Adam Garfinkle on Mali . . . and what we fail to learn
In "Mali: Understanding the Chessboard" (E-Notes, January 2013), Adam Garfinkle has some kind words about a prior American counterterrorism policy in Mali formulated by policymakers oblivious to its ethnic complexity and the implications of inadvertently favoring one ethnic group above the others:
Speaking of full-frontal ignorance, . . . the U.S. counterterrorism training mission in Mali made the stupefying mistake of choosing three of four northern unit commanders to train who were ethnic Tuareg . . . [W]hen the Tuareg rebellion in Mali gained steam after the denouement of the Libya caper, greatly stimulated by the return of heavily armed Tuareg brethren from that fight, these three Tuareg commanders defected to the rebels, bringing soldiers, vehicles, ammunition and more to the anti-government side. Anyone who was surprised by this is at the very least a terminal ignoramus. And anyone in the U.S. military who failed to understand the ethnic composition of the country's politico-military cleavages, such that he let U.S. Special Forces training be lavished on Tuareg commanders, was clearly insufficiently trained to do his job. And believe me, that's about as nice a way to put that as I can summon.See? I told you he was being kind. He put his criticism as nicely as he could manage. He also has some kind words about the American assumption of Enlightenment universalism:
How do things like this (still) happen, after what we should have learned from years of dealing with Iraqis and Afghans and others on their home turf? I happen to know someone who teaches in the U.S. military education system, and this person happens to be a field-experienced Harvard Ph.D. in anthropology. This person tries very hard to clear away the thick fog created by the innocent Enlightenment universalism that pervades the American mind -- the toxic fog that tries to convince us that all people, everywhere, are basically the same, have the same value hierarchies, the same habits of moral and tactical judgment, and mean the same things by roughly comparable translated words.I think I know the anthropologist he's referring to. Garfinkle's right that our military is still naive, but as he also points out, this merely reflects a larger American ignorance of something that Samuel Huntington tried to drum into our heads, namely, that the world is not as Francis Fukuyama expected at the 'end' of history, a triumph of bourgeois democratic values. Instead, there will be blood -- over clashes of values. But there's hope that we Americans might still learn, for the unnamed anthropologist keeps trying:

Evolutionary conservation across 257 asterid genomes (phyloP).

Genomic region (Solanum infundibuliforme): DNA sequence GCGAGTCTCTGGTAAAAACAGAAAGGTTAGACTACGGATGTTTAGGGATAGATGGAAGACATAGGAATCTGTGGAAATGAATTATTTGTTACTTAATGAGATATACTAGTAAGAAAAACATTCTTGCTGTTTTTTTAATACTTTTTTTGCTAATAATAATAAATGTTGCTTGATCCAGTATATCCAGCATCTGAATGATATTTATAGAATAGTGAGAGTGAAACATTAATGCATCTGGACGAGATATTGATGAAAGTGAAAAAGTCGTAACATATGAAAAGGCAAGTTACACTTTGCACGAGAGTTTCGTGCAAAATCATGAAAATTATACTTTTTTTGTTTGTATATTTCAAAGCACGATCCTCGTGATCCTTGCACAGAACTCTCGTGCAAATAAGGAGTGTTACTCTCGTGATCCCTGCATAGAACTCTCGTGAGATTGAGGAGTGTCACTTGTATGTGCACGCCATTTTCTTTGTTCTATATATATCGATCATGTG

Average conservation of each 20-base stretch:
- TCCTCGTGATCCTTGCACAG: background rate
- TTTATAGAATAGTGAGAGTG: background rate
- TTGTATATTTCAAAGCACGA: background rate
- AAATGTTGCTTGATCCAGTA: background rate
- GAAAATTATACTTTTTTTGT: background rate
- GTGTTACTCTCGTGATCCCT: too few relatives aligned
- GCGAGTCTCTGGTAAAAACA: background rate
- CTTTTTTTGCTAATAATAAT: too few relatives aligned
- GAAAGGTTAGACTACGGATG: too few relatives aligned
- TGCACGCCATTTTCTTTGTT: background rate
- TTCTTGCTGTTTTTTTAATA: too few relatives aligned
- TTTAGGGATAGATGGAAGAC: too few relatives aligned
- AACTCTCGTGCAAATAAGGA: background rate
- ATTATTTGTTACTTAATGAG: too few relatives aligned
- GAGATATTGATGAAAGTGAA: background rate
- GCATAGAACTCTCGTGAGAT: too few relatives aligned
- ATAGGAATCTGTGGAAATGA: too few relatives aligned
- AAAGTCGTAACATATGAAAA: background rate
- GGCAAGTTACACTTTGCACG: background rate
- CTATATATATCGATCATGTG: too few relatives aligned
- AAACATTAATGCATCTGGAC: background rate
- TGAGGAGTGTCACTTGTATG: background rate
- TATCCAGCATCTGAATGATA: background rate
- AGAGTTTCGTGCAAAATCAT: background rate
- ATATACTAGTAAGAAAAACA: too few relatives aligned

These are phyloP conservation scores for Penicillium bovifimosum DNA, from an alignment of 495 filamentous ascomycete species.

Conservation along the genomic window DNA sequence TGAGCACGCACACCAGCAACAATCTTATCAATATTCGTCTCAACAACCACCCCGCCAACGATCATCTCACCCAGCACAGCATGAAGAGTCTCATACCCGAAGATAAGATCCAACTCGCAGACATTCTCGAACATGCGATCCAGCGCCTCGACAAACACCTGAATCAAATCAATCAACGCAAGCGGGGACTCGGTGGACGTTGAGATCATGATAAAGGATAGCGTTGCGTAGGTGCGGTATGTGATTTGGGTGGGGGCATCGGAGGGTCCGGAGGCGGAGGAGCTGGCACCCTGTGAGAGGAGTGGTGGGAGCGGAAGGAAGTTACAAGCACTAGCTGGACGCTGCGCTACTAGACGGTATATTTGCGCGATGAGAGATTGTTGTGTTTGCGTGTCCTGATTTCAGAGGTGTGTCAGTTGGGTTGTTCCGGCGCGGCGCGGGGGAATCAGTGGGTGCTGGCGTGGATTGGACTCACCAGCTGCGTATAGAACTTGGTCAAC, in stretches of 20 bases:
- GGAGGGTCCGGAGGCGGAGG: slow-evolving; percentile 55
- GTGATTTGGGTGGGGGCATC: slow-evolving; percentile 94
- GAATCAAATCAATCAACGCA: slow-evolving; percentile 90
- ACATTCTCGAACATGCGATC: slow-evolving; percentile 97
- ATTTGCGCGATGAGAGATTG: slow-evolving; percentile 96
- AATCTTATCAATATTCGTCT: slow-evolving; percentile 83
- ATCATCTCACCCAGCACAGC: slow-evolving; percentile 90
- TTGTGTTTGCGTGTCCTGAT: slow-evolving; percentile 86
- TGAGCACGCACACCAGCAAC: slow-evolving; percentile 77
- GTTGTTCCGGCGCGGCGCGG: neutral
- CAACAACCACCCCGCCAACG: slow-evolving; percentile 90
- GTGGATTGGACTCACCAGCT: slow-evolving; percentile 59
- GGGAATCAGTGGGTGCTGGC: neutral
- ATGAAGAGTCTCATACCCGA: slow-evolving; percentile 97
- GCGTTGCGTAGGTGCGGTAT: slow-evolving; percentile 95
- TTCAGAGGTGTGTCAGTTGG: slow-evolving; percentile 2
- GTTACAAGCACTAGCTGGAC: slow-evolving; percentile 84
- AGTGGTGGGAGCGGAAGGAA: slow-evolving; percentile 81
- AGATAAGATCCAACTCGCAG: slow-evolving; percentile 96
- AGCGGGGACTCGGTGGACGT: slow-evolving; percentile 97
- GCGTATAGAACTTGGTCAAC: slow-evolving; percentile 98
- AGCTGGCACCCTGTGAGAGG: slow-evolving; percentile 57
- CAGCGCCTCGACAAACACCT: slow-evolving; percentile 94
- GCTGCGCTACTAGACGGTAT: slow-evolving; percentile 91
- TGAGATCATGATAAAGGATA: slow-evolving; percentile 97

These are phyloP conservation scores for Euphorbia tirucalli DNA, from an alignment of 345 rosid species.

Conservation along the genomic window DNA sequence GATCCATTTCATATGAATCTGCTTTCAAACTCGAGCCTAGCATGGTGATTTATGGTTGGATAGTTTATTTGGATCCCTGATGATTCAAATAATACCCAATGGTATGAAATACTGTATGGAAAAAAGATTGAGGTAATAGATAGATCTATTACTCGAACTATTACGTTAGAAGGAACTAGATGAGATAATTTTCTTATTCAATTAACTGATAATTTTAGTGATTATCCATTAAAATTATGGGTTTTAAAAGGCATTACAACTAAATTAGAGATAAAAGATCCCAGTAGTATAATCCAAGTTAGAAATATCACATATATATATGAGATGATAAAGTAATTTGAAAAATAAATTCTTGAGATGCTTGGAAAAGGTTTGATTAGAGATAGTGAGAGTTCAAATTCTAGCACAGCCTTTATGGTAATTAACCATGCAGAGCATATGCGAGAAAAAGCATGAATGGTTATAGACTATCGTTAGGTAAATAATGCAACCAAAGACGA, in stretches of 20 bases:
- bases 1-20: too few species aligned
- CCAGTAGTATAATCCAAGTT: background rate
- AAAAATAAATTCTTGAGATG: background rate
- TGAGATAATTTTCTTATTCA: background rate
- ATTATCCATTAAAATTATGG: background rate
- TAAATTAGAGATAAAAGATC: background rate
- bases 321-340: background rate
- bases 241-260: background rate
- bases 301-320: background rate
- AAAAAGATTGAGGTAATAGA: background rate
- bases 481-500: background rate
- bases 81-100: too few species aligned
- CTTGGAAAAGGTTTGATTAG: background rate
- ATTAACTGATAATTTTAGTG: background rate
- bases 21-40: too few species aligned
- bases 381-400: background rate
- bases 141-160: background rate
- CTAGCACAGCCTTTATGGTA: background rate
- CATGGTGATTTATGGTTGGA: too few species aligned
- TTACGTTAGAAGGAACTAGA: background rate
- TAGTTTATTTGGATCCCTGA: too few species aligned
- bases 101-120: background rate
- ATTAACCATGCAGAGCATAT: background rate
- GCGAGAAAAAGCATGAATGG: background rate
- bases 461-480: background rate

Sometimes this person senses success, because the Special Forces officers in class who are still climbing the promotion tree tend to "get it." They "get it" because they have collected personal experience -- whether in Iraq, or Afghanistan, or Somalia, or Pakistan, or the Philippines, or even in Mali -- so that what they are learning in class corresponds to the realities they know. I have been to this person's classes on several occasions to guest-teach, and I agree: A lot of the guys (and the few women in the spec ops field) who have been on the ground do "get it." But it seems that a lot of their senior officers don't yet get much of anything at all. It is almost inconceivable that we could screw-up so badly, since understanding basic Malian circumstances isn't rocket science, as they say. So why did this get so thoroughly botched? I'm trying to find out; patience, please.One thinks that 9/11 should have taught us that some groups don't even come close to sharing out values, but too many people still don't "get it." I'm all for Enlightenment universalism, bourgeois democratic values, and basic human rights, but I'm not naive. I know that a lot of cultural, religious, civilizational groups out there in the world are not for these things.
Some of these groups, such as those represented by the likes of Al-Qaeda, are even violently opposed to anyone anywhere holding to Enlightenment universalism, bourgeois democratic values, and basic human rights.